The arrival this month of the third Dandelion Dynasty fantasy is a fantastic opportunity to return to this series, created by a multiple Hugo-, Nebula-and World Fantasy Award-winning author–or start with the first, The Grace of Kings (2015) if you’re new to these books. “A world steeped in myth, philosophy, and East Asian culture with a densely woven story of cultural conflict, political intrigue, and family rivalry... Liu’s world is lively, fluid, and above all, original, populated with nuanced characters, mighty flying lizards, sentient narwhals, and living books. Wooden submarines, large scale shadow puppet plays, and airships made of bamboo and silk powered by “silkmotic force” add to the dazzling atmospherics as Liu mixes the drama of heroic wuxia battles with twisty intrigues and the characters’ ever-shifting priorities, balancing each element to create the epic feel of real history. With a third installment just as mesmerizing as the previous volumes, this series continues to be a wonderful and necessary breath of fresh air in epic fantasy.” (Publishers Weekly)

THE LOVE CON by Seressia Glass
Kenya Davenport is an engineer, a nerd, and a full-figured Black woman with a passion for costuming that she’d love to turn into a career. As a finalist on the reality TV show Cosplay or No Way, she has a chance to make her dream come true—and also find romance along the way. “Glass has written an engaging romance that will win over romance readers and die-hard fandom nerds alike… Kenya is a heroine who staunchly refuses to exist on the sidelines, fighting to prove that she deserves every aspiration she dreams of reaching. A charming rom-com perfectly crafted from all the best tropes.” (Kirkus Reviews)

CYBER MAGE by Saad Z. Hossain
In a dystopian urban Bangladesh in 2089, Marzuk is a 15-year-old hacker dealing with bullies, scheming djinn, and a gamified virtual world. “Hossain's giddy new novel, another inventive blend of mythology and cyberpunk gizmology (after The Gurkha and the Lord of Tuesday)… Hossain puts a clever spin on both high fantasy and hard science tropes as ancient djinns wield futuristic technology to go head-to-head with humans empowered with their own technowizardry.” (Publishers Weekly)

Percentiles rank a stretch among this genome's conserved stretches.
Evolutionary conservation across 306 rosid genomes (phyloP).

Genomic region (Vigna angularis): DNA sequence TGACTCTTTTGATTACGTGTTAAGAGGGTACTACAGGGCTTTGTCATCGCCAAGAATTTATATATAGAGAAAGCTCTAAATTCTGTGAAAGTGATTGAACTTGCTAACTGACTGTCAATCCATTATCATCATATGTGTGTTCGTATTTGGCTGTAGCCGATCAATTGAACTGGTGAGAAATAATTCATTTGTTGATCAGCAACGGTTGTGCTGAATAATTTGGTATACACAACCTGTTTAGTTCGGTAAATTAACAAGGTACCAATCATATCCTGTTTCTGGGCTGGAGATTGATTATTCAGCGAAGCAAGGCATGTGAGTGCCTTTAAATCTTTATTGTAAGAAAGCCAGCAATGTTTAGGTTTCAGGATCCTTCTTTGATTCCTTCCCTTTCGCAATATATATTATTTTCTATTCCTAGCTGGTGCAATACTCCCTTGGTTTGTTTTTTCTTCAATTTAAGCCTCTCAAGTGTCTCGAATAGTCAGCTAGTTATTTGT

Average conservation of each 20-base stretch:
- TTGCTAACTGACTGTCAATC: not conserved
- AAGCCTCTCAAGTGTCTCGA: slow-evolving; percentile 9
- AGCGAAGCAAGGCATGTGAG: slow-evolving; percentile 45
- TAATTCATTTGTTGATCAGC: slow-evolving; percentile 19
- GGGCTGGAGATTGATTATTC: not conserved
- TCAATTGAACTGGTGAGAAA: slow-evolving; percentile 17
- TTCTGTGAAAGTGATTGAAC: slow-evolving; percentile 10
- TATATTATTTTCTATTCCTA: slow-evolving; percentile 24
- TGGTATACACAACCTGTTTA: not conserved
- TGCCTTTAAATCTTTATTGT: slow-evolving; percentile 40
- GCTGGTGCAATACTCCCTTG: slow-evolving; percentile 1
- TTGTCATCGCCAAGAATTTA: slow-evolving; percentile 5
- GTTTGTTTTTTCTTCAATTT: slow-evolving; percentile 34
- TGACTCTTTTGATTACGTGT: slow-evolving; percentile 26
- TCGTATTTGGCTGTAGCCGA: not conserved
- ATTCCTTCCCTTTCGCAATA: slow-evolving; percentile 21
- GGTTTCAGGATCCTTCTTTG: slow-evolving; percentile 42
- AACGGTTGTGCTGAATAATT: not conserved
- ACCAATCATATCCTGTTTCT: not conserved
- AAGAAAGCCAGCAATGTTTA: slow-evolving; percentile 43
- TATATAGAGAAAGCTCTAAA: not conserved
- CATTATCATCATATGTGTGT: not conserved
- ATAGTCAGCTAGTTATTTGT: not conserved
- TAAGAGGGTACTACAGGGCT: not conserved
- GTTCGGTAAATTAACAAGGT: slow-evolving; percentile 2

THE CAT WHO SAVED BOOKS by Sosuke Natsukawa
A bestseller in Japan from an award-winning author, this gentle, whimsical story follows Rintaro, an introverted teen who inherits his late grandfather’s rare book shop, where a plump tabby cat named Tiger enlists his help in saving the world’s endangered books. “Rintaro undertakes the challenges assisted by the saucy cat few humans can see, and his quests resemble the tests posed to heroes in myth, legend, and video game... Cats, books, young love, and adventure: catnip for a variety of readers!” (Kirkus Reviews)

THE PUSHCART PRIZE edited by Bill Henderson
The 46th edition of this annual anthology continues to share excellent stories, poems and essays from small presses from around the world. This year’s volume includes work from Jabari Asim, Kevin Wilson, Daniel Orozco, Joyce Carol Oates and many more established and up-and-coming authors. “Small presses, notes longtime editor Henderson, are the bulwark between literature and a steadily agglomerating publishing industry… As ever, an essential volume for anyone tracking the progress of American letters.” (Kirkus Reviews)